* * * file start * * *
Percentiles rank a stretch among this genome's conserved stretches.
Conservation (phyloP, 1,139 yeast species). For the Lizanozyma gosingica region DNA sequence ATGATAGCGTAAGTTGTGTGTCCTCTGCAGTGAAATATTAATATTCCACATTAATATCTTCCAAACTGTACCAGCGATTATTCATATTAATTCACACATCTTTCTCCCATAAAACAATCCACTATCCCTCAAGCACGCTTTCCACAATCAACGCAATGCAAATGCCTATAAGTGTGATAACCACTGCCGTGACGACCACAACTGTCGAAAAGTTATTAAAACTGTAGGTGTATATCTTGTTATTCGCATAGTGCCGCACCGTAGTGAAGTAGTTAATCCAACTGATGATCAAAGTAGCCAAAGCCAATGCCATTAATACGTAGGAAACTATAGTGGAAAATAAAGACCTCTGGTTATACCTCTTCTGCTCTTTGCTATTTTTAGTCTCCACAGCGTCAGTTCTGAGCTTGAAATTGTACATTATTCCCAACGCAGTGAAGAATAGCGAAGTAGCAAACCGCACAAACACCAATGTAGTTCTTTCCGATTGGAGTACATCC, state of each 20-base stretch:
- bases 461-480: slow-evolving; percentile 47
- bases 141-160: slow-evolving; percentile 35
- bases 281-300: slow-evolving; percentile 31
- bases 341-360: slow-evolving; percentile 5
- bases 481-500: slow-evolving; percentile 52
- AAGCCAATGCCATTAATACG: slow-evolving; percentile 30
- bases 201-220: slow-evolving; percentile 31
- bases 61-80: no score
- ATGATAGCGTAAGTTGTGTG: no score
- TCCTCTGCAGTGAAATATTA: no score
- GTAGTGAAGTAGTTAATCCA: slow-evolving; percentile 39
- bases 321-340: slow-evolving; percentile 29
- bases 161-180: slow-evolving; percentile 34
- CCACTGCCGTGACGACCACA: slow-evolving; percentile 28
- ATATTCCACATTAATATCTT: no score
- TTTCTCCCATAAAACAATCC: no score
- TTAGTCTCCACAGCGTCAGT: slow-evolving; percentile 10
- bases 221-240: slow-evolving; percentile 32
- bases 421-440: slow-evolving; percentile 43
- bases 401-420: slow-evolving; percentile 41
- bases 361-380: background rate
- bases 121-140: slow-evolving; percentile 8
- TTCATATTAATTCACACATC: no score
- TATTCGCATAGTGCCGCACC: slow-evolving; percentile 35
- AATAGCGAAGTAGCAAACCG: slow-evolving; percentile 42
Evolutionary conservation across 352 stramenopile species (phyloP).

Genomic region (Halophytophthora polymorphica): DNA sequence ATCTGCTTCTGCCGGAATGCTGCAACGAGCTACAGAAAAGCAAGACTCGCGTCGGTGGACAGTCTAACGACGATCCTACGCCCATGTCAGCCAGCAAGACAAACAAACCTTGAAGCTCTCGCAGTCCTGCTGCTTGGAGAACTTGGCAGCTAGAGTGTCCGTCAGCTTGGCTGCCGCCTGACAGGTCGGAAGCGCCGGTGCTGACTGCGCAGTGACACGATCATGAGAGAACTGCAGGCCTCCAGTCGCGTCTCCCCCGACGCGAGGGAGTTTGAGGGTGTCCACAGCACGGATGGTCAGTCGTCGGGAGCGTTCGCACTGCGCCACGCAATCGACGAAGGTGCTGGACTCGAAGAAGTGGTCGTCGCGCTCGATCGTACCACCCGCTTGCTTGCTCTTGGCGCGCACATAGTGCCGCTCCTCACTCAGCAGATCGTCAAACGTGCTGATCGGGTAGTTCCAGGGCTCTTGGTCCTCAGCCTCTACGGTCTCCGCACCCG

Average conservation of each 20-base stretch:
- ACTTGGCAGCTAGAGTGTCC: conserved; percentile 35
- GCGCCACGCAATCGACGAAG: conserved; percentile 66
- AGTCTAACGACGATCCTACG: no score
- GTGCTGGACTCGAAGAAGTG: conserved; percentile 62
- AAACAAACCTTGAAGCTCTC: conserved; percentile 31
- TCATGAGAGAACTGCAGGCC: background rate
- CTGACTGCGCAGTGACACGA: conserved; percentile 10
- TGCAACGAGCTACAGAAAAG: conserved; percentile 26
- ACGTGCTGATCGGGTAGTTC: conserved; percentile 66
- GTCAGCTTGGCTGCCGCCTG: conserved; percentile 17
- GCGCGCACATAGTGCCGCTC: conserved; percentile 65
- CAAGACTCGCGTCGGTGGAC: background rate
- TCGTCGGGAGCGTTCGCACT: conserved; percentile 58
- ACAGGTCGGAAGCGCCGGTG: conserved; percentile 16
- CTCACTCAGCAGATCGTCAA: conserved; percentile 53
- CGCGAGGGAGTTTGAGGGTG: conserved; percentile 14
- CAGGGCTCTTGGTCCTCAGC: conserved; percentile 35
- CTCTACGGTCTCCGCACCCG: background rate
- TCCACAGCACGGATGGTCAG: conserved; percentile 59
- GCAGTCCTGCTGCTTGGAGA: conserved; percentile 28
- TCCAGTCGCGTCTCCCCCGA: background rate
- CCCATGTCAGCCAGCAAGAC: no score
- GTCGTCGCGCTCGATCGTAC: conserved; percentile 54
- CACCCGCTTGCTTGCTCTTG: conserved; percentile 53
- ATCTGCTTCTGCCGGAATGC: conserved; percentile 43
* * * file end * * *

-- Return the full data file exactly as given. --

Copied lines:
Percentiles rank a stretch among this genome's conserved stretches.
Conservation (phyloP, 1,139 yeast species). For the Lizanozyma gosingica region DNA sequence ATGATAGCGTAAGTTGTGTGTCCTCTGCAGTGAAATATTAATATTCCACATTAATATCTTCCAAACTGTACCAGCGATTATTCATATTAATTCACACATCTTTCTCCCATAAAACAATCCACTATCCCTCAAGCACGCTTTCCACAATCAACGCAATGCAAATGCCTATAAGTGTGATAACCACTGCCGTGACGACCACAACTGTCGAAAAGTTATTAAAACTGTAGGTGTATATCTTGTTATTCGCATAGTGCCGCACCGTAGTGAAGTAGTTAATCCAACTGATGATCAAAGTAGCCAAAGCCAATGCCATTAATACGTAGGAAACTATAGTGGAAAATAAAGACCTCTGGTTATACCTCTTCTGCTCTTTGCTATTTTTAGTCTCCACAGCGTCAGTTCTGAGCTTGAAATTGTACATTATTCCCAACGCAGTGAAGAATAGCGAAGTAGCAAACCGCACAAACACCAATGTAGTTCTTTCCGATTGGAGTACATCC, state of each 20-base stretch:
- bases 461-480: slow-evolving; percentile 47
- bases 141-160: slow-evolving; percentile 35
- bases 281-300: slow-evolving; percentile 31
- bases 341-360: slow-evolving; percentile 5
- bases 481-500: slow-evolving; percentile 52
- AAGCCAATGCCATTAATACG: slow-evolving; percentile 30
- bases 201-220: slow-evolving; percentile 31
- bases 61-80: no score
- ATGATAGCGTAAGTTGTGTG: no score
- TCCTCTGCAGTGAAATATTA: no score
- GTAGTGAAGTAGTTAATCCA: slow-evolving; percentile 39
- bases 321-340: slow-evolving; percentile 29
- bases 161-180: slow-evolving; percentile 34
- CCACTGCCGTGACGACCACA: slow-evolving; percentile 28
- ATATTCCACATTAATATCTT: no score
- TTTCTCCCATAAAACAATCC: no score
- TTAGTCTCCACAGCGTCAGT: slow-evolving; percentile 10
- bases 221-240: slow-evolving; percentile 32
- bases 421-440: slow-evolving; percentile 43
- bases 401-420: slow-evolving; percentile 41
- bases 361-380: background rate
- bases 121-140: slow-evolving; percentile 8
- TTCATATTAATTCACACATC: no score
- TATTCGCATAGTGCCGCACC: slow-evolving; percentile 35
- AATAGCGAAGTAGCAAACCG: slow-evolving; percentile 42
Evolutionary conservation across 352 stramenopile species (phyloP).

Genomic region (Halophytophthora polymorphica): DNA sequence ATCTGCTTCTGCCGGAATGCTGCAACGAGCTACAGAAAAGCAAGACTCGCGTCGGTGGACAGTCTAACGACGATCCTACGCCCATGTCAGCCAGCAAGACAAACAAACCTTGAAGCTCTCGCAGTCCTGCTGCTTGGAGAACTTGGCAGCTAGAGTGTCCGTCAGCTTGGCTGCCGCCTGACAGGTCGGAAGCGCCGGTGCTGACTGCGCAGTGACACGATCATGAGAGAACTGCAGGCCTCCAGTCGCGTCTCCCCCGACGCGAGGGAGTTTGAGGGTGTCCACAGCACGGATGGTCAGTCGTCGGGAGCGTTCGCACTGCGCCACGCAATCGACGAAGGTGCTGGACTCGAAGAAGTGGTCGTCGCGCTCGATCGTACCACCCGCTTGCTTGCTCTTGGCGCGCACATAGTGCCGCTCCTCACTCAGCAGATCGTCAAACGTGCTGATCGGGTAGTTCCAGGGCTCTTGGTCCTCAGCCTCTACGGTCTCCGCACCCG

Average conservation of each 20-base stretch:
- ACTTGGCAGCTAGAGTGTCC: conserved; percentile 35
- GCGCCACGCAATCGACGAAG: conserved; percentile 66
- AGTCTAACGACGATCCTACG: no score
- GTGCTGGACTCGAAGAAGTG: conserved; percentile 62
- AAACAAACCTTGAAGCTCTC: conserved; percentile 31
- TCATGAGAGAACTGCAGGCC: background rate
- CTGACTGCGCAGTGACACGA: conserved; percentile 10
- TGCAACGAGCTACAGAAAAG: conserved; percentile 26
- ACGTGCTGATCGGGTAGTTC: conserved; percentile 66
- GTCAGCTTGGCTGCCGCCTG: conserved; percentile 17
- GCGCGCACATAGTGCCGCTC: conserved; percentile 65
- CAAGACTCGCGTCGGTGGAC: background rate
- TCGTCGGGAGCGTTCGCACT: conserved; percentile 58
- ACAGGTCGGAAGCGCCGGTG: conserved; percentile 16
- CTCACTCAGCAGATCGTCAA: conserved; percentile 53
- CGCGAGGGAGTTTGAGGGTG: conserved; percentile 14
- CAGGGCTCTTGGTCCTCAGC: conserved; percentile 35
- CTCTACGGTCTCCGCACCCG: background rate
- TCCACAGCACGGATGGTCAG: conserved; percentile 59
- GCAGTCCTGCTGCTTGGAGA: conserved; percentile 28
- TCCAGTCGCGTCTCCCCCGA: background rate
- CCCATGTCAGCCAGCAAGAC: no score
- GTCGTCGCGCTCGATCGTAC: conserved; percentile 54
- CACCCGCTTGCTTGCTCTTG: conserved; percentile 53
- ATCTGCTTCTGCCGGAATGC: conserved; percentile 43